Jump to content
3000AD Forums
Sign in to follow this  
Supreme Cmdr

Vista - The Wow starts now

Recommended Posts

quote:

Originally posted by Darkling:

I'll probably do the same with Vista that I did with XP, wait until most of the machines sold have 4X the processing power and 4X the memory, then get it. This way I won't Notice a performance decline. These days the performance difference between XP and 2K is there, but not so noticeable anymore on todays faster machines, but I remember installing XP on a 400Mhz machine with 256Megs of RAM and man... WAS THAT THING SLOW. And this is the same problem today.

I agree, there is no reason to rush for an upgrade right now. How long did we have to wait to get XP to the point where it was truely ready for prime time?

I toyed around with Vista a bit to see what to expect, but there really isn't much that's worth the trouble and the inevitable headaches.

Share this post


Link to post
Share on other sites

@Darking: I have Vista Business. The Network dialog box looks fine to me.. the point is that if you use it a lot its easier to get tasks done quicker. The new start menu works better, the control panel works better, the new system panel is great IMO. File Explorer is finally a file manager that doesn't make me want to kill myself, and while its definitely a rip from Apple Finder's "Spotlight", the "Live Search" bar works well enough.

Vista takes some time to get used to, but once you start really using it your mind shifts to "Wow, this is actually pretty good." One major thing that is a huge plus for me is that M$ is moving towards the interface design principles that Apple and some of the Linux vendors have been using for years. WinXP's interface is atrocious. Its unoptimized, frustrating, and is tied to the kernel so simple tasks can still lag the entire system.

I really must have the perfect setup, because Vista runs great for me when I'm booted into it (which isn't that often at home). I don't notice any different past logging on, which takes a few seconds longer. I have gone and turned off services I don't use, and I also turned off the sidebar, because all it did was lag the computer.

Share this post


Link to post
Share on other sites

quote:

Originally posted by Cmdr. WeeGee:

WinXP's interface is atrocious. Its unoptimized, frustrating, and is tied to the kernel so simple tasks can still lag the entire system.

Actually, Vista's interface isn't much different than XP's from my point of view, and no, they STILL didn't make it modular, like Unix, Mac & Linux, everything is still integrated tightly into the Kernel, except for the Browser, that's been separated "a little bit".

Biggest problem I see with Vista is the lack of a REAL reason to purchase it. I've already resolved the security issues on my XP & 2000 installs, so what other reason do I have to upgrade?

Share this post


Link to post
Share on other sites

quote:

Originally posted by stingray:

So with more and more devs jumping on the videogame console bandwagon, Windows is sure to die.

That's not really a factor, gaming is already very well established in MS over Linux, but what is a factor is the fact that it's much easier to scale a Linux distro to run a dual processor, Quad Core sytem, (in effect an 8 parallel processor system) on Linux than it is to get the same to run on Windows. In other words, it's MUCH easier to scale.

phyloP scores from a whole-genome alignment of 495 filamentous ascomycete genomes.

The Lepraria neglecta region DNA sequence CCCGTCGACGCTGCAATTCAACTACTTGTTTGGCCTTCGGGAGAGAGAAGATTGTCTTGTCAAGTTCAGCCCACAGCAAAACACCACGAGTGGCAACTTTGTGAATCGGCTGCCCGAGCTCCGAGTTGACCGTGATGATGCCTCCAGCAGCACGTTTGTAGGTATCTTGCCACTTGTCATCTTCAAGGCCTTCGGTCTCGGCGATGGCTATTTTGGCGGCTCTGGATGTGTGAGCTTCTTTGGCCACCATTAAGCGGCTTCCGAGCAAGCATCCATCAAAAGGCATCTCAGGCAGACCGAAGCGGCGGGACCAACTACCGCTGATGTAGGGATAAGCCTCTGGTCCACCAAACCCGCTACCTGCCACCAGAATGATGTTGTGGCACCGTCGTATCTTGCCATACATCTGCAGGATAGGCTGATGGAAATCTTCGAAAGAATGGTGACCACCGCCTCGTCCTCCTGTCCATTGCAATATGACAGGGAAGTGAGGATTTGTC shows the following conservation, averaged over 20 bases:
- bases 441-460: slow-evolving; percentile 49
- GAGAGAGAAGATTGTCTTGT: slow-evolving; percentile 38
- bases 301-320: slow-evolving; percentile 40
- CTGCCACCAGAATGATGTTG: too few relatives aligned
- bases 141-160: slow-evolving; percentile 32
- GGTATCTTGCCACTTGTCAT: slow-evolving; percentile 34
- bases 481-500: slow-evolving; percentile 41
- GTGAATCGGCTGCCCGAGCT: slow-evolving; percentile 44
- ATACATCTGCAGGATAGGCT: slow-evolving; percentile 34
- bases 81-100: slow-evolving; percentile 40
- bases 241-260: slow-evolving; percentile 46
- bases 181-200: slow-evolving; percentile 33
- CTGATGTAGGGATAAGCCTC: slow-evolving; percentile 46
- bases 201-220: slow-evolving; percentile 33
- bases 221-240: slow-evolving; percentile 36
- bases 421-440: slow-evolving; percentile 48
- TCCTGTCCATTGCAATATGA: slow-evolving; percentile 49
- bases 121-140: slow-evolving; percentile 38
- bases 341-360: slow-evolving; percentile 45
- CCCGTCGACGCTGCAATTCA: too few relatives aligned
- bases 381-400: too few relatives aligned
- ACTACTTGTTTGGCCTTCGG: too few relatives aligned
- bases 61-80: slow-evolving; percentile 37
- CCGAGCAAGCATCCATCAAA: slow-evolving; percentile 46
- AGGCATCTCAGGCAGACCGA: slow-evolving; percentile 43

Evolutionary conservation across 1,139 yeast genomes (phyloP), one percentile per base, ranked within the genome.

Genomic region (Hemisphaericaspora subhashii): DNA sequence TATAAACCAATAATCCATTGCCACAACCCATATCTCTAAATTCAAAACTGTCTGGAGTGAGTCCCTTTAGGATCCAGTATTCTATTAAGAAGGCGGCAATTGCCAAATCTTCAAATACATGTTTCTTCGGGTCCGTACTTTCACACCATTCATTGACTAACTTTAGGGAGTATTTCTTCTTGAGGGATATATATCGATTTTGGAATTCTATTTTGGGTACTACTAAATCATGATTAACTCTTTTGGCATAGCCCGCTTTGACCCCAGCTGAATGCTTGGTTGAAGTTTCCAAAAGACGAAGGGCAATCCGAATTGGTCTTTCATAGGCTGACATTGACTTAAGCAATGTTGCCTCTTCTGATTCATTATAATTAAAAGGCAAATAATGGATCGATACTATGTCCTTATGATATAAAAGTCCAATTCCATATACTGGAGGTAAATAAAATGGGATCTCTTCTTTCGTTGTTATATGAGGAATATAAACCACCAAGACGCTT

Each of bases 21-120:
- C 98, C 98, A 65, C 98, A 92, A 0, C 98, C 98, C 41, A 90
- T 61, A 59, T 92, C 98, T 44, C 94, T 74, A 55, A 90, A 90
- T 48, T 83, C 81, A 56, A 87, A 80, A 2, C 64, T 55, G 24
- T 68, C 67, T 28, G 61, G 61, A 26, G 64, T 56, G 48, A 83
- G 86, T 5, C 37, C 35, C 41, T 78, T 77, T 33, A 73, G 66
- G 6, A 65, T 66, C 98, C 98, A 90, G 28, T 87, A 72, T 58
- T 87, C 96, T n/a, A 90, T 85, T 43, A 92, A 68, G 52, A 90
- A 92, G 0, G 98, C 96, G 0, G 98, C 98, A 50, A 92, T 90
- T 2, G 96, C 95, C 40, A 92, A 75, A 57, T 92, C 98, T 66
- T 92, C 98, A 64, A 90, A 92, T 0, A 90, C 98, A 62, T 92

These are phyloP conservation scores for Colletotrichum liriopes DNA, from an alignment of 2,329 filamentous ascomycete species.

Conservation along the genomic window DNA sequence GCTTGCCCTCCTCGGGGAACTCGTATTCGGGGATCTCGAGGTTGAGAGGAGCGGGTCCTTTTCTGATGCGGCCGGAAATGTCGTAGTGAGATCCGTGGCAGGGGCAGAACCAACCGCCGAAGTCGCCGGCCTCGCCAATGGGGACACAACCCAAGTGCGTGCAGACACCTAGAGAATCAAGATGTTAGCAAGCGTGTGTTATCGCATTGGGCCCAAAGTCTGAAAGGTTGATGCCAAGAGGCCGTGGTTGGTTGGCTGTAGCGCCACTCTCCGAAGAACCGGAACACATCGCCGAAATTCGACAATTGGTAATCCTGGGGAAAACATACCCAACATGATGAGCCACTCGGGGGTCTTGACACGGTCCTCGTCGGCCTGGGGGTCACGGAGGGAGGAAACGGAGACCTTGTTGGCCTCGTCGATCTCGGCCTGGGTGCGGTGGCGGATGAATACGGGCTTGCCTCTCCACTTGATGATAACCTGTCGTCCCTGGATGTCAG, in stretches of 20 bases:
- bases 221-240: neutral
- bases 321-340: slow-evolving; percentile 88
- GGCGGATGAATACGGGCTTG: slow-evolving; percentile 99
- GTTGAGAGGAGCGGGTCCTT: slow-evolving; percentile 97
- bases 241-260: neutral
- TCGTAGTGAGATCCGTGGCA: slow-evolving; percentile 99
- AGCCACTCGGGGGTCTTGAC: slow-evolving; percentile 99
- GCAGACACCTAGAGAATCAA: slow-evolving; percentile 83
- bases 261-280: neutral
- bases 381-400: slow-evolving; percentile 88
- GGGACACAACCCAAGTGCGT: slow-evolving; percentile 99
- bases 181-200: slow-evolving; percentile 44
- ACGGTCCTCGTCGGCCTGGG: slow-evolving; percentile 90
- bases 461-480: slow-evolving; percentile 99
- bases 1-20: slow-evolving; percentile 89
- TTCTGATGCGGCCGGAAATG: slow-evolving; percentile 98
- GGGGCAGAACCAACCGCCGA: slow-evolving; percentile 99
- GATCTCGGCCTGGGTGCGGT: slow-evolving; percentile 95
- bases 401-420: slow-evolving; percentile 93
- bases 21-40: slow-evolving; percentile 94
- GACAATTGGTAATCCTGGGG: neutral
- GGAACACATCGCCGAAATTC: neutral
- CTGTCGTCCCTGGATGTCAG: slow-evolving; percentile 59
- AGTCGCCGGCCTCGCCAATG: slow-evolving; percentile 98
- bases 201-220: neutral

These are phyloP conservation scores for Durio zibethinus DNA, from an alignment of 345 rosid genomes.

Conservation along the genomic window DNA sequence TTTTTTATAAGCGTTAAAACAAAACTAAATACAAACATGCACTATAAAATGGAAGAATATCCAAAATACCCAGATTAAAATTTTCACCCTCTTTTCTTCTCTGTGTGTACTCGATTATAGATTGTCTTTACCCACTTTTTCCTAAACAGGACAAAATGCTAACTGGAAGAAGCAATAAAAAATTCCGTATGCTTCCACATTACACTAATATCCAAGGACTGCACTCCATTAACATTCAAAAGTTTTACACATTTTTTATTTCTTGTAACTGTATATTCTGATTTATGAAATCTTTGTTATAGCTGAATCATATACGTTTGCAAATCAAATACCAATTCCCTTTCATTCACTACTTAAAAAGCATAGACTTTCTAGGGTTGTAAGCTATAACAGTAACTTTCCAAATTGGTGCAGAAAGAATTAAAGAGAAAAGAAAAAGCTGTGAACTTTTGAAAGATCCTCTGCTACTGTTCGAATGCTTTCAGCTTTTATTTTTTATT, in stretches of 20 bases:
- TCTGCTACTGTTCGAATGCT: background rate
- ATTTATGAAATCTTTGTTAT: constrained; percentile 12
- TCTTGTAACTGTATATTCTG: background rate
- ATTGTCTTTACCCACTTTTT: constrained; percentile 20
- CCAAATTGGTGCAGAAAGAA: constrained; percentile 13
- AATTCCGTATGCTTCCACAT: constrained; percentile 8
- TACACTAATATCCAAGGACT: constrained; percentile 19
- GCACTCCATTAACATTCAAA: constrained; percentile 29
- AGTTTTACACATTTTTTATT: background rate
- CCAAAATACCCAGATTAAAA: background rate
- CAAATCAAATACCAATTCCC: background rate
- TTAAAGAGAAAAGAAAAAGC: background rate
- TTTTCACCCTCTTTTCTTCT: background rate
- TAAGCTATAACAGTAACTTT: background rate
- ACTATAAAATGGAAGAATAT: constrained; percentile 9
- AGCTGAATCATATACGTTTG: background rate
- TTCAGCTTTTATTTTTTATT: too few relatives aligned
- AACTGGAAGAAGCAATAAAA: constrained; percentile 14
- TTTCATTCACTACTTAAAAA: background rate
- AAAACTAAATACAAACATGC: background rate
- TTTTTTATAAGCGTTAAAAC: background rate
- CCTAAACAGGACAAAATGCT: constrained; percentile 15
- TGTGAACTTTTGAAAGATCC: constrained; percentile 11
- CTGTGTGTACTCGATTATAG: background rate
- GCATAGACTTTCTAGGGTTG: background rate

I remember back when Wing Commander came out, you needed around a 486-DX2-66Mhz system or better to run it, this was when most people still had the 386-25's or 33's. You also needed a whopping 8Mb of RAM, again most only had around 2 or 4. You HAD to have Dos 5 WITH a Memory Manager OR Dos 6, because DOS 4 wouldn't let you load the CD player AND have enough memory left for the game. Dr. DOS wouldn't work, so IBM was out. Everyone rushed out to upgrade their systems to be able to run this game.

You know how many of my friends upgraded their OS, Motherboard, EVERYTHING, Bought a CD ROM, just to run this game!

If some "Killer App" were to come out for Vista, it could EASILY be made to run on XP, so unless it was MS that actually came out with it, there's no reason to switch, because it would probably RUN BETTER on XP.

However, if someone came out with some Killer App, that would only run on an 8 Parallel processor Linux System, there would probably be no easy way to port it to Vista, so where would that leave them? Also, such a system could be made to run NT compatible programs utilizing 2 of the 8 processors, so people wouldn't have to give up compatibility. If someone invested the resources, they could probably make something similar to the MAC, (Which utilizes a Unix/Linux Core), with some sort of proprietary Windows compatibility (Like Codeweavers) and make it all into a fairly easy to use system. Once someone comes out with something like that coupled with some Linux "Killer App" it woudd be all over for MS, but we're talking years away since apparently no one has it on the drawing board.

When you think about it, this is what Apple did with the MAC. They threw away their OS, went to Unix, and built a compatibility Layer to run OS9 and previous. Wrapped it up in a beautiful interface and whala, OSX is born.

Share this post


Link to post
Share on other sites

Windows Vista is probably here to stay. It doesn't have to be efficient compared to the competition, or efficiently programmed.